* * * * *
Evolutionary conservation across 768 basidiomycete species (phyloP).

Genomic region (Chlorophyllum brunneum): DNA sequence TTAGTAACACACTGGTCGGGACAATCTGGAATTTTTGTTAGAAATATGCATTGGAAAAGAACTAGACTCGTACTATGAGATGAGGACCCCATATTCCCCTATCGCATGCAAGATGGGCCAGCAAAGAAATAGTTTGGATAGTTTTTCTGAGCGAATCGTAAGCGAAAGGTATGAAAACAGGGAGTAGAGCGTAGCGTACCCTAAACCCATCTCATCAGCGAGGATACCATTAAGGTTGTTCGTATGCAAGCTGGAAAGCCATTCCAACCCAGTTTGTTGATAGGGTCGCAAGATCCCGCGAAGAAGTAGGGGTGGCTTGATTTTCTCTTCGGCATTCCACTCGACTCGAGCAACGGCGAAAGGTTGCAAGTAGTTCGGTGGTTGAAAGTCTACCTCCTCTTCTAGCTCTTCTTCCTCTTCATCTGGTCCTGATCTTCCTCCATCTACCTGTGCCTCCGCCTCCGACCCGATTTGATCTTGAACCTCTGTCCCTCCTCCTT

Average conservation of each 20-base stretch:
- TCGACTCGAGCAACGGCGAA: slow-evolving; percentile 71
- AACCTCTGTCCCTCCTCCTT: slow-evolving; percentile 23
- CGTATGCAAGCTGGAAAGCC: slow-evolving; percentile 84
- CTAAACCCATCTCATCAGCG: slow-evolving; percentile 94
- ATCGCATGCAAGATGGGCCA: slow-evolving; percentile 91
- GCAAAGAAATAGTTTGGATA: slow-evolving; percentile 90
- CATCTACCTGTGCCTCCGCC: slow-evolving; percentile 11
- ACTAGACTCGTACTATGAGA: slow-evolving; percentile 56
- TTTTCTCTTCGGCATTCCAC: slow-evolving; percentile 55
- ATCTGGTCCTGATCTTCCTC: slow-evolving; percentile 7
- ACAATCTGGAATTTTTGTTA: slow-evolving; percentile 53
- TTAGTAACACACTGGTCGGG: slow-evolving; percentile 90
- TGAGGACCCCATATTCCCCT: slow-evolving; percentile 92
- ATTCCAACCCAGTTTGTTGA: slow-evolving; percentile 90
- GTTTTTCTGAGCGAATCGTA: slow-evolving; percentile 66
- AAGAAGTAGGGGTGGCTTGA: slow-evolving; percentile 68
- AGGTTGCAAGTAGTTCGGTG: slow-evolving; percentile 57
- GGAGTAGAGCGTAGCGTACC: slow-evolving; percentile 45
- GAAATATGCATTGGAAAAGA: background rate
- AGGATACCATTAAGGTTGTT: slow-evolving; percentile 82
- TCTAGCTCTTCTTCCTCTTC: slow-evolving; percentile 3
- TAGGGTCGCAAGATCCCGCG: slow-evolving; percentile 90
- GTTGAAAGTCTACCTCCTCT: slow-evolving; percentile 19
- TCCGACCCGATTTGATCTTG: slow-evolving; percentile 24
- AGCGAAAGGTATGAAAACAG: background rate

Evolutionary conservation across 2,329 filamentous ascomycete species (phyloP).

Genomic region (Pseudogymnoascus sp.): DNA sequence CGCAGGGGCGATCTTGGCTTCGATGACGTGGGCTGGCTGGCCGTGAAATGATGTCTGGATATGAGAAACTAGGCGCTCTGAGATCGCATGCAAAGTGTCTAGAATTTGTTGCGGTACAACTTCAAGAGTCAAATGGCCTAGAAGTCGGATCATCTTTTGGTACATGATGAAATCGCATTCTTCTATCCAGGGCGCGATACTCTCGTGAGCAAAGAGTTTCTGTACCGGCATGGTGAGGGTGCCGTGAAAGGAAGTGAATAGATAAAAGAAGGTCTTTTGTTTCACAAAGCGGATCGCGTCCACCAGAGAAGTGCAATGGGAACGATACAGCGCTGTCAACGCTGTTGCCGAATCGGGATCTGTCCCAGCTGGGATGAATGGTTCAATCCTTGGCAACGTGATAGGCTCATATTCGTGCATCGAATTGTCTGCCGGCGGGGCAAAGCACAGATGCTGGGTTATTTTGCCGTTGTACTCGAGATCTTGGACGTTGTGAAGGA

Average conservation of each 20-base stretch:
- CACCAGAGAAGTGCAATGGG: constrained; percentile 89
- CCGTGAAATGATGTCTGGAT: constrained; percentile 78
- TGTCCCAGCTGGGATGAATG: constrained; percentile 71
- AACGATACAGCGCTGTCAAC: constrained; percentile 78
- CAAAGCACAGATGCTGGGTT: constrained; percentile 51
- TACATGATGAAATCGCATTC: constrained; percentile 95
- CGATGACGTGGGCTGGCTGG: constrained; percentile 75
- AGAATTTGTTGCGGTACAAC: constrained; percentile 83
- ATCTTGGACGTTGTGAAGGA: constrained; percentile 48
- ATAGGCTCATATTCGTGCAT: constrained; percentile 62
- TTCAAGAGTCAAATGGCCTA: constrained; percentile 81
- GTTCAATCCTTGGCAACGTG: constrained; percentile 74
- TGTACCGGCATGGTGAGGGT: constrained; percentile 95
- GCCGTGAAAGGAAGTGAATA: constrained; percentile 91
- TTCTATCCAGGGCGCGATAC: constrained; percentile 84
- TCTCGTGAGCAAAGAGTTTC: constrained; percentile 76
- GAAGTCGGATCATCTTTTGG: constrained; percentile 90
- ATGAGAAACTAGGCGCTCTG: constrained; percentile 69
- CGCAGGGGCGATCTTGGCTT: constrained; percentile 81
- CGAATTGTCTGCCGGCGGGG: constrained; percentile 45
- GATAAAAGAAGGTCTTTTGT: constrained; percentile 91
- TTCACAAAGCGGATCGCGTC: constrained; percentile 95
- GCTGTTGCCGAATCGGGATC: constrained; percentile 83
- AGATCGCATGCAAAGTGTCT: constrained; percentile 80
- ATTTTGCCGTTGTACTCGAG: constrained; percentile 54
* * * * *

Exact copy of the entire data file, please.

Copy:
Evolutionary conservation across 768 basidiomycete species (phyloP).

Genomic region (Chlorophyllum brunneum): DNA sequence TTAGTAACACACTGGTCGGGACAATCTGGAATTTTTGTTAGAAATATGCATTGGAAAAGAACTAGACTCGTACTATGAGATGAGGACCCCATATTCCCCTATCGCATGCAAGATGGGCCAGCAAAGAAATAGTTTGGATAGTTTTTCTGAGCGAATCGTAAGCGAAAGGTATGAAAACAGGGAGTAGAGCGTAGCGTACCCTAAACCCATCTCATCAGCGAGGATACCATTAAGGTTGTTCGTATGCAAGCTGGAAAGCCATTCCAACCCAGTTTGTTGATAGGGTCGCAAGATCCCGCGAAGAAGTAGGGGTGGCTTGATTTTCTCTTCGGCATTCCACTCGACTCGAGCAACGGCGAAAGGTTGCAAGTAGTTCGGTGGTTGAAAGTCTACCTCCTCTTCTAGCTCTTCTTCCTCTTCATCTGGTCCTGATCTTCCTCCATCTACCTGTGCCTCCGCCTCCGACCCGATTTGATCTTGAACCTCTGTCCCTCCTCCTT

Average conservation of each 20-base stretch:
- TCGACTCGAGCAACGGCGAA: slow-evolving; percentile 71
- AACCTCTGTCCCTCCTCCTT: slow-evolving; percentile 23
- CGTATGCAAGCTGGAAAGCC: slow-evolving; percentile 84
- CTAAACCCATCTCATCAGCG: slow-evolving; percentile 94
- ATCGCATGCAAGATGGGCCA: slow-evolving; percentile 91
- GCAAAGAAATAGTTTGGATA: slow-evolving; percentile 90
- CATCTACCTGTGCCTCCGCC: slow-evolving; percentile 11
- ACTAGACTCGTACTATGAGA: slow-evolving; percentile 56
- TTTTCTCTTCGGCATTCCAC: slow-evolving; percentile 55
- ATCTGGTCCTGATCTTCCTC: slow-evolving; percentile 7
- ACAATCTGGAATTTTTGTTA: slow-evolving; percentile 53
- TTAGTAACACACTGGTCGGG: slow-evolving; percentile 90
- TGAGGACCCCATATTCCCCT: slow-evolving; percentile 92
- ATTCCAACCCAGTTTGTTGA: slow-evolving; percentile 90
- GTTTTTCTGAGCGAATCGTA: slow-evolving; percentile 66
- AAGAAGTAGGGGTGGCTTGA: slow-evolving; percentile 68
- AGGTTGCAAGTAGTTCGGTG: slow-evolving; percentile 57
- GGAGTAGAGCGTAGCGTACC: slow-evolving; percentile 45
- GAAATATGCATTGGAAAAGA: background rate
- AGGATACCATTAAGGTTGTT: slow-evolving; percentile 82
- TCTAGCTCTTCTTCCTCTTC: slow-evolving; percentile 3
- TAGGGTCGCAAGATCCCGCG: slow-evolving; percentile 90
- GTTGAAAGTCTACCTCCTCT: slow-evolving; percentile 19
- TCCGACCCGATTTGATCTTG: slow-evolving; percentile 24
- AGCGAAAGGTATGAAAACAG: background rate

Evolutionary conservation across 2,329 filamentous ascomycete species (phyloP).

Genomic region (Pseudogymnoascus sp.): DNA sequence CGCAGGGGCGATCTTGGCTTCGATGACGTGGGCTGGCTGGCCGTGAAATGATGTCTGGATATGAGAAACTAGGCGCTCTGAGATCGCATGCAAAGTGTCTAGAATTTGTTGCGGTACAACTTCAAGAGTCAAATGGCCTAGAAGTCGGATCATCTTTTGGTACATGATGAAATCGCATTCTTCTATCCAGGGCGCGATACTCTCGTGAGCAAAGAGTTTCTGTACCGGCATGGTGAGGGTGCCGTGAAAGGAAGTGAATAGATAAAAGAAGGTCTTTTGTTTCACAAAGCGGATCGCGTCCACCAGAGAAGTGCAATGGGAACGATACAGCGCTGTCAACGCTGTTGCCGAATCGGGATCTGTCCCAGCTGGGATGAATGGTTCAATCCTTGGCAACGTGATAGGCTCATATTCGTGCATCGAATTGTCTGCCGGCGGGGCAAAGCACAGATGCTGGGTTATTTTGCCGTTGTACTCGAGATCTTGGACGTTGTGAAGGA

Average conservation of each 20-base stretch:
- CACCAGAGAAGTGCAATGGG: constrained; percentile 89
- CCGTGAAATGATGTCTGGAT: constrained; percentile 78
- TGTCCCAGCTGGGATGAATG: constrained; percentile 71
- AACGATACAGCGCTGTCAAC: constrained; percentile 78
- CAAAGCACAGATGCTGGGTT: constrained; percentile 51
- TACATGATGAAATCGCATTC: constrained; percentile 95
- CGATGACGTGGGCTGGCTGG: constrained; percentile 75
- AGAATTTGTTGCGGTACAAC: constrained; percentile 83
- ATCTTGGACGTTGTGAAGGA: constrained; percentile 48
- ATAGGCTCATATTCGTGCAT: constrained; percentile 62
- TTCAAGAGTCAAATGGCCTA: constrained; percentile 81
- GTTCAATCCTTGGCAACGTG: constrained; percentile 74
- TGTACCGGCATGGTGAGGGT: constrained; percentile 95
- GCCGTGAAAGGAAGTGAATA: constrained; percentile 91
- TTCTATCCAGGGCGCGATAC: constrained; percentile 84
- TCTCGTGAGCAAAGAGTTTC: constrained; percentile 76
- GAAGTCGGATCATCTTTTGG: constrained; percentile 90
- ATGAGAAACTAGGCGCTCTG: constrained; percentile 69
- CGCAGGGGCGATCTTGGCTT: constrained; percentile 81
- CGAATTGTCTGCCGGCGGGG: constrained; percentile 45
- GATAAAAGAAGGTCTTTTGT: constrained; percentile 91
- TTCACAAAGCGGATCGCGTC: constrained; percentile 95
- GCTGTTGCCGAATCGGGATC: constrained; percentile 83
- AGATCGCATGCAAAGTGTCT: constrained; percentile 80
- ATTTTGCCGTTGTACTCGAG: constrained; percentile 54